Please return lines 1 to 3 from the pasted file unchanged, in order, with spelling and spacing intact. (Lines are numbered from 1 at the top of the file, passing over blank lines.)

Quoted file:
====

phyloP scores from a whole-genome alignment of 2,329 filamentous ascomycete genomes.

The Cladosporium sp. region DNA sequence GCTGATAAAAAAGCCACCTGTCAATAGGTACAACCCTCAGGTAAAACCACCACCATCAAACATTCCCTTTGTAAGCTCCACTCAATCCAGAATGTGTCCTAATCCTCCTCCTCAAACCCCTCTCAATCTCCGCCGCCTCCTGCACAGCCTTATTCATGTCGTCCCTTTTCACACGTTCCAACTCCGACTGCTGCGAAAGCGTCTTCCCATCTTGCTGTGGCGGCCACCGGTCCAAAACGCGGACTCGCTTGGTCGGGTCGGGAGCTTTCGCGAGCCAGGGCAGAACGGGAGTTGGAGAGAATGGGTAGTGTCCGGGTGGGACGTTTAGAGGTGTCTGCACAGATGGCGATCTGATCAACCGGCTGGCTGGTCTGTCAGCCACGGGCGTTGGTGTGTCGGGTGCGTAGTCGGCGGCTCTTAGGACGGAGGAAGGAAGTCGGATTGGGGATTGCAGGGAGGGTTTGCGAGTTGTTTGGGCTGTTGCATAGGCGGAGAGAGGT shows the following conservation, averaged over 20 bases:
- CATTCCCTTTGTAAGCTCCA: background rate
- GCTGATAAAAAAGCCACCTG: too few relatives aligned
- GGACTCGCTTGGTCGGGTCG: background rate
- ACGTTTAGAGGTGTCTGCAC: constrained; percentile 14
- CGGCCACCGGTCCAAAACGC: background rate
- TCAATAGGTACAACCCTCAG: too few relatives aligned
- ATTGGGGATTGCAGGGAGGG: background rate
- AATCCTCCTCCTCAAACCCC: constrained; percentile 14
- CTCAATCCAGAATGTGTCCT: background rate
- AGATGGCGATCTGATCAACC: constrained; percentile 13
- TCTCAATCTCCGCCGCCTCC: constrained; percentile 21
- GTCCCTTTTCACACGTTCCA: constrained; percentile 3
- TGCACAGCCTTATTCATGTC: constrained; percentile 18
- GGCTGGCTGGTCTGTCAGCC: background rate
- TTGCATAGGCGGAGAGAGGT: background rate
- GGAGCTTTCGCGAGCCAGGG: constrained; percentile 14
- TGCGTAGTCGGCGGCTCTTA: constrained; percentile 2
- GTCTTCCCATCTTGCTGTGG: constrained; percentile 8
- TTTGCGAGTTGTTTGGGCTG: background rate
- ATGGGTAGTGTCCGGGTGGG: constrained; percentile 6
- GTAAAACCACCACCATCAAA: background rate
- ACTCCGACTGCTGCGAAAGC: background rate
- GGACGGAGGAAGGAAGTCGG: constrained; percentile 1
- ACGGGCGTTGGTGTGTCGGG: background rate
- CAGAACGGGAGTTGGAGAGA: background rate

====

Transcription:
phyloP scores from a whole-genome alignment of 2,329 filamentous ascomycete genomes.

The Cladosporium sp. region DNA sequence GCTGATAAAAAAGCCACCTGTCAATAGGTACAACCCTCAGGTAAAACCACCACCATCAAACATTCCCTTTGTAAGCTCCACTCAATCCAGAATGTGTCCTAATCCTCCTCCTCAAACCCCTCTCAATCTCCGCCGCCTCCTGCACAGCCTTATTCATGTCGTCCCTTTTCACACGTTCCAACTCCGACTGCTGCGAAAGCGTCTTCCCATCTTGCTGTGGCGGCCACCGGTCCAAAACGCGGACTCGCTTGGTCGGGTCGGGAGCTTTCGCGAGCCAGGGCAGAACGGGAGTTGGAGAGAATGGGTAGTGTCCGGGTGGGACGTTTAGAGGTGTCTGCACAGATGGCGATCTGATCAACCGGCTGGCTGGTCTGTCAGCCACGGGCGTTGGTGTGTCGGGTGCGTAGTCGGCGGCTCTTAGGACGGAGGAAGGAAGTCGGATTGGGGATTGCAGGGAGGGTTTGCGAGTTGTTTGGGCTGTTGCATAGGCGGAGAGAGGT shows the following conservation, averaged over 20 bases:
- CATTCCCTTTGTAAGCTCCA: background rate